A Pilot Evaluation of the Impact of Alcohol Use on Airway Inflammation and Mechanics in Asthmatics (AIM Asthma)
Since 1980, the number of people in the United States diagnosed with asthma has increased dramatically. Studying what causes and triggers asthma is an important part of understanding and subsequently managing this disease. Although some have suggested that alcohol consumption may affect asthma, little is known about how consistent alcohol use affects the amount of inflammation present in the lungs and whether consistent alcohol use makes the airways more narrow and stiff.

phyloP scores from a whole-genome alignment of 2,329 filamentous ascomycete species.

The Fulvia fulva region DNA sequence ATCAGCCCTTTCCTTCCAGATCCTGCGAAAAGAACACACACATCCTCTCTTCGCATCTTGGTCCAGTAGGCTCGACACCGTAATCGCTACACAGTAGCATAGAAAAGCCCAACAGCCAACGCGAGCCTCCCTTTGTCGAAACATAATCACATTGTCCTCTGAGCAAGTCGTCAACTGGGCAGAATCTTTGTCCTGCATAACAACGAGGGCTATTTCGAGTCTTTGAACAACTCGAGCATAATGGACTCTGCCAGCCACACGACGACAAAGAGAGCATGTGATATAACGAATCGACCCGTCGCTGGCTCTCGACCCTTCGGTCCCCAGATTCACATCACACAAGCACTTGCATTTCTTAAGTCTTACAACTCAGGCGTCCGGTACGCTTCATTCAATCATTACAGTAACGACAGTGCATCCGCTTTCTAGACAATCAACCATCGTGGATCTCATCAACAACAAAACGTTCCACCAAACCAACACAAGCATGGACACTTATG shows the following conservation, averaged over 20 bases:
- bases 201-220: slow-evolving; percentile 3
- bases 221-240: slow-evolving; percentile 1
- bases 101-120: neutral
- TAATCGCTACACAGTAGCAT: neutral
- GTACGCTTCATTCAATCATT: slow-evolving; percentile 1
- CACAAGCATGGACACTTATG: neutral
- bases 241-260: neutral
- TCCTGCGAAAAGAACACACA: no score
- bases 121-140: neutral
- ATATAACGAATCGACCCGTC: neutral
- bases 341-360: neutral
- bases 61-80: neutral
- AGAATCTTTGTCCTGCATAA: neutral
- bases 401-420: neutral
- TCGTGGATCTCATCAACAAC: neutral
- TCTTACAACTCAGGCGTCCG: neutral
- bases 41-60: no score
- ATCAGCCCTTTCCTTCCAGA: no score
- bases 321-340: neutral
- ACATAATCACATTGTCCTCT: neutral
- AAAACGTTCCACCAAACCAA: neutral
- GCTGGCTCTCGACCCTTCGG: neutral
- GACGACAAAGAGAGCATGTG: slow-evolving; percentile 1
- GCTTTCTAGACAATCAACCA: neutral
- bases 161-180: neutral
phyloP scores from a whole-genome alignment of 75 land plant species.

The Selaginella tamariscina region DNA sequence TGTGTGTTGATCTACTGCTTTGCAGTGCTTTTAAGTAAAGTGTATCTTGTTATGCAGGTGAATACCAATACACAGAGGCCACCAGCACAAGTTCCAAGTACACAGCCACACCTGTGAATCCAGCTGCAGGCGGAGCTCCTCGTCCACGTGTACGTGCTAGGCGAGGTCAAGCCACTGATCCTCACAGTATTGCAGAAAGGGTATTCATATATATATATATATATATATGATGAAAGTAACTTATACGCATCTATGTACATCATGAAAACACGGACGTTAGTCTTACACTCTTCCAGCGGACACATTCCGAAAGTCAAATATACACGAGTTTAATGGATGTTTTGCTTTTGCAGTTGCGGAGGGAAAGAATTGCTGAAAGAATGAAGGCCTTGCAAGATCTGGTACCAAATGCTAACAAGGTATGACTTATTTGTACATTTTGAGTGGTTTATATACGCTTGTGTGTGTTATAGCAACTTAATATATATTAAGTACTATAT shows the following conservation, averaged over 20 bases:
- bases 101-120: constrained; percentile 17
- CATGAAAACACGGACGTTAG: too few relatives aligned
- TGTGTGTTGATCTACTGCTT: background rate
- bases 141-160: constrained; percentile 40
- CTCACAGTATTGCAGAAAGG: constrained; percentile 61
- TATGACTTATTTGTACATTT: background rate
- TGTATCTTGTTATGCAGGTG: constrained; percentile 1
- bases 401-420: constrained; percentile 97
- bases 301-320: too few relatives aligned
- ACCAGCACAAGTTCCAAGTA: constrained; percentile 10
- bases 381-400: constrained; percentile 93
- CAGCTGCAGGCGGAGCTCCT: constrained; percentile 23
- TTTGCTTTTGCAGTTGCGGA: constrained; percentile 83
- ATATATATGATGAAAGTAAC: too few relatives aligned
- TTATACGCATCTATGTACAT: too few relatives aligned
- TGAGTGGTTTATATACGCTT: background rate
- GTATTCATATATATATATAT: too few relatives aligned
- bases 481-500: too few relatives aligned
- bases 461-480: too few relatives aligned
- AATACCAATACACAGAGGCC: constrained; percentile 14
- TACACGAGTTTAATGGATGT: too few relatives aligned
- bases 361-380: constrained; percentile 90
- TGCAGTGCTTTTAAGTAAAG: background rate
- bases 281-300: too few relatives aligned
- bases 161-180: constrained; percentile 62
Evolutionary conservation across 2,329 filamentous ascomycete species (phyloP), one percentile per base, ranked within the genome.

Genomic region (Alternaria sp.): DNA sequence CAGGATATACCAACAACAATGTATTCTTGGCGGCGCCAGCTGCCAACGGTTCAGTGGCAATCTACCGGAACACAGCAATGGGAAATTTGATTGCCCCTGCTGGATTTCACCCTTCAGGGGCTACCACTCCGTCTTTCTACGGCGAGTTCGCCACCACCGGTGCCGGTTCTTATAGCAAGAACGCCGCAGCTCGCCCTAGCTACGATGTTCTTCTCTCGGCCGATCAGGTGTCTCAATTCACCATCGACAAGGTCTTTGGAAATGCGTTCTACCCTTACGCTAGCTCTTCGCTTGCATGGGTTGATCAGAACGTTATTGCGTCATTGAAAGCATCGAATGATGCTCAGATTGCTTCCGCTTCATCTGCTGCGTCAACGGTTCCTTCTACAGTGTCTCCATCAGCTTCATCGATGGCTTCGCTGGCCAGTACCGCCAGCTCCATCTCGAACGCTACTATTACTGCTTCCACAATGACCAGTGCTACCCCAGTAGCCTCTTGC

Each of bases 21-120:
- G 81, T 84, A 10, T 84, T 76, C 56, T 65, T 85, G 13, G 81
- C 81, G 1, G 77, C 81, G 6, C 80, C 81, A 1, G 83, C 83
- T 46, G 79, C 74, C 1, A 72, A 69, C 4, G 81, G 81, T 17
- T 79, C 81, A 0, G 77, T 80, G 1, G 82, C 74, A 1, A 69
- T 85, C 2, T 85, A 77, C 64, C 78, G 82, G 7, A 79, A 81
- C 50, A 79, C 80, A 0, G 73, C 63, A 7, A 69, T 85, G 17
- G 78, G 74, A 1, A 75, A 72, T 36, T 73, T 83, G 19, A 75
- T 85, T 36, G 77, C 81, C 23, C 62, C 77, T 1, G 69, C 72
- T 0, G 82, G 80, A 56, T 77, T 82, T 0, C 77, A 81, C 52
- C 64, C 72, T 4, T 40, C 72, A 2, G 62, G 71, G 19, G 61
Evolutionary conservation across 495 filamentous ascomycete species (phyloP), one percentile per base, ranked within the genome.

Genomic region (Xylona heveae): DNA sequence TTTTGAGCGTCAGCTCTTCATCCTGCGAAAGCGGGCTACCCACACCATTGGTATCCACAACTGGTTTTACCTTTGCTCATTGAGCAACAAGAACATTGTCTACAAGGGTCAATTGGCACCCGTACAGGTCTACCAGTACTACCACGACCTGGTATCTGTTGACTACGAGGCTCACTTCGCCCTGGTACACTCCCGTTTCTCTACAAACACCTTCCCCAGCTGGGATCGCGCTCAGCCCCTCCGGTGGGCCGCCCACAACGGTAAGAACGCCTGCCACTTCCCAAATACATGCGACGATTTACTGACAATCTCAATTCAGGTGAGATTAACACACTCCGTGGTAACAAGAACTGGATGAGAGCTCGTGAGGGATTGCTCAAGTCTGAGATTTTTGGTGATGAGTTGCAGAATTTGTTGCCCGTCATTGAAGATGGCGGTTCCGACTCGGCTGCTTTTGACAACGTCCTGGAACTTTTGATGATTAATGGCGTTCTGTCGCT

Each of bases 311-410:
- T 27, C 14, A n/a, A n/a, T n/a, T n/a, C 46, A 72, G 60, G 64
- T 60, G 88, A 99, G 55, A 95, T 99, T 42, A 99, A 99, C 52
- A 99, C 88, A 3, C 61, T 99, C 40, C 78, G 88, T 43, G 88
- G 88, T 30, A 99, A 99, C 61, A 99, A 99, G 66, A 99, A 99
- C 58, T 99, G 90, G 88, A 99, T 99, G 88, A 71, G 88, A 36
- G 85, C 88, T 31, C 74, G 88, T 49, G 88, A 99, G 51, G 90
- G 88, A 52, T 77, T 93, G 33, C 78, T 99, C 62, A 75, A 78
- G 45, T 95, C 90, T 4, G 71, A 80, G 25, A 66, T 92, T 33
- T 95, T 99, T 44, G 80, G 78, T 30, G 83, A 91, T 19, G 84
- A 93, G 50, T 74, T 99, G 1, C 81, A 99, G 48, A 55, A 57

Participation in this study involves 2 visits in order to complete questionnaires, various pulmonary function tests, as well as the collection of blood, urine, and exhaled breath condensate specimens.
This study includes optional genetic and bronchoscopy substudies.
|Study Design:||Time Perspective: Cross-Sectional|
- Measurements of airway oxidative stress (increased GSSG/GS, and RNS/NO ratios and higher exhaled 8-isoprostanes levels) [ Time Frame: single timepoint ]
- Measurements of lung function (spirometry, response to methacholine challenge, and impulse oscillometry). [ Time Frame: single timepoint ]
- Asthma symptoms and control through standard asthma questionnaires [ Time Frame: single timepoint ]
Biospecimen Retention: Samples With DNA
|Study Start Date:||January 2007|
Asthmatics who consume 3 or more alcoholic beverages per day (on average)
Asthmatics who do not drink alcohol or consume less than or equal to 2 alcoholic beverages per month